Researchers at UCLA's Jonsson Comprehensive Cancer Center have developed a way to image the spread of a particularly dangerous form of prostate cancer earlier than conventional imaging in use today, which may allow oncologists to find and treat these metastases more quickly and give patients a better chance at survival.
The gene-based imaging system targets prostate cancers that have become resistant to androgen deprivation therapy, an aggressive form of the disease known as castration resistant prostate cancer. Once the hormone treatment is no longer working, the cancer will progress within 12 to 18 months and prognosis becomes grim, said Lily Wu, a professor of molecular and medical pharmacology, a Jonsson Cancer Center researcher and senior author of the study.
"Anytime you can detect cancer earlier, the chances of more effective control of the cancer increase and the outcomes for patients are better," Wu said. "Unfortunately, there is little that can be done to treat castration resistant prostate cancer once it has spread. In our study, we focused on finding ways to image these advanced metastatic prostate cancers accurately. "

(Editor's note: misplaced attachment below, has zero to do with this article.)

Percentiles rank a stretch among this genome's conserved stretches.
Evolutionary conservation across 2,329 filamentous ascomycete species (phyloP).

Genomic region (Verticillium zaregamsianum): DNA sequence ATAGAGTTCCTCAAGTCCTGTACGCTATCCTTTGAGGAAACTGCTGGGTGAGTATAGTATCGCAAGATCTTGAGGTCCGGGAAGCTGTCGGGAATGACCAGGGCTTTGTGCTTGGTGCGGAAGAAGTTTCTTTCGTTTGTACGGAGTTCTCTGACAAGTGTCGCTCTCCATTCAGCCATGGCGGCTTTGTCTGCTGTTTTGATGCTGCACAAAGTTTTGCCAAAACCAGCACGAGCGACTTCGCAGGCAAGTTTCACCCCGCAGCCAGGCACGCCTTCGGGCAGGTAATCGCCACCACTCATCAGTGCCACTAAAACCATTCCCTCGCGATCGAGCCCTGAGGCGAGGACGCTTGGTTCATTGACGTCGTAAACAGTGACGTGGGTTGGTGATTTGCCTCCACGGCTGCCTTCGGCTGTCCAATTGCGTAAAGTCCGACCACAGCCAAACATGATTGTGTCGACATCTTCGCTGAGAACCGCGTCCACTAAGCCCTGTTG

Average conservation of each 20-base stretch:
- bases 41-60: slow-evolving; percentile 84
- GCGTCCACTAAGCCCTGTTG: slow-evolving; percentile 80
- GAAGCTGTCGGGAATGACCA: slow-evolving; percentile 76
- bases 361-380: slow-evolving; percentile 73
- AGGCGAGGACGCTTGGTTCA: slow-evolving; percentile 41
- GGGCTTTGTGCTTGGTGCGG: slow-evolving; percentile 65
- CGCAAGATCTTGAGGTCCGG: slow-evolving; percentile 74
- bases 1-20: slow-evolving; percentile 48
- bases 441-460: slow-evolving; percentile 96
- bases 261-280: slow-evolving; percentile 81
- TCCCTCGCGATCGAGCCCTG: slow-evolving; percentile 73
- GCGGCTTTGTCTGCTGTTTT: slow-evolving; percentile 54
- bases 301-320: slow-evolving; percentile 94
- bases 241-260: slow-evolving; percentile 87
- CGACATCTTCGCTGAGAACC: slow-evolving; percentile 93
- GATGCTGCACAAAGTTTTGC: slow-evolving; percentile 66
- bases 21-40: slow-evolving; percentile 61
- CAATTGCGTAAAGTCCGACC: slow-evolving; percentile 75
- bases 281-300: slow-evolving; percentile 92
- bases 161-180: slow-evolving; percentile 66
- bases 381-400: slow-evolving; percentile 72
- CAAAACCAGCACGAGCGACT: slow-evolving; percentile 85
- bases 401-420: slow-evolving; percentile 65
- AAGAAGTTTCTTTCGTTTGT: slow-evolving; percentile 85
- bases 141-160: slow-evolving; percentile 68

The study appeared Sept. 21 in the early online edition of Cancer Research, a peer-reviewed journal of the American Association for Cancer Research.
Wu's team focused on using "control switches" of genes that are active only in castration resistant prostate cancer, and linked these molecular switches to a "reporter" gene that can be easily imaged. The specific switch the team used in this study is the prostate specific enhancing sequence (PSES), an androgen-independent promoter in castration resistant prostate cancer that is more specific to that form of malignancy.
The PSES is derived from the prostate specific antigen and the prostate specific membrane antigen (PMSA) and is given a boost by the two-step transcriptional amplification system, which drives the expression of the i
|Contact: Kim Irwin|
University of California - Los Angeles Health Sciences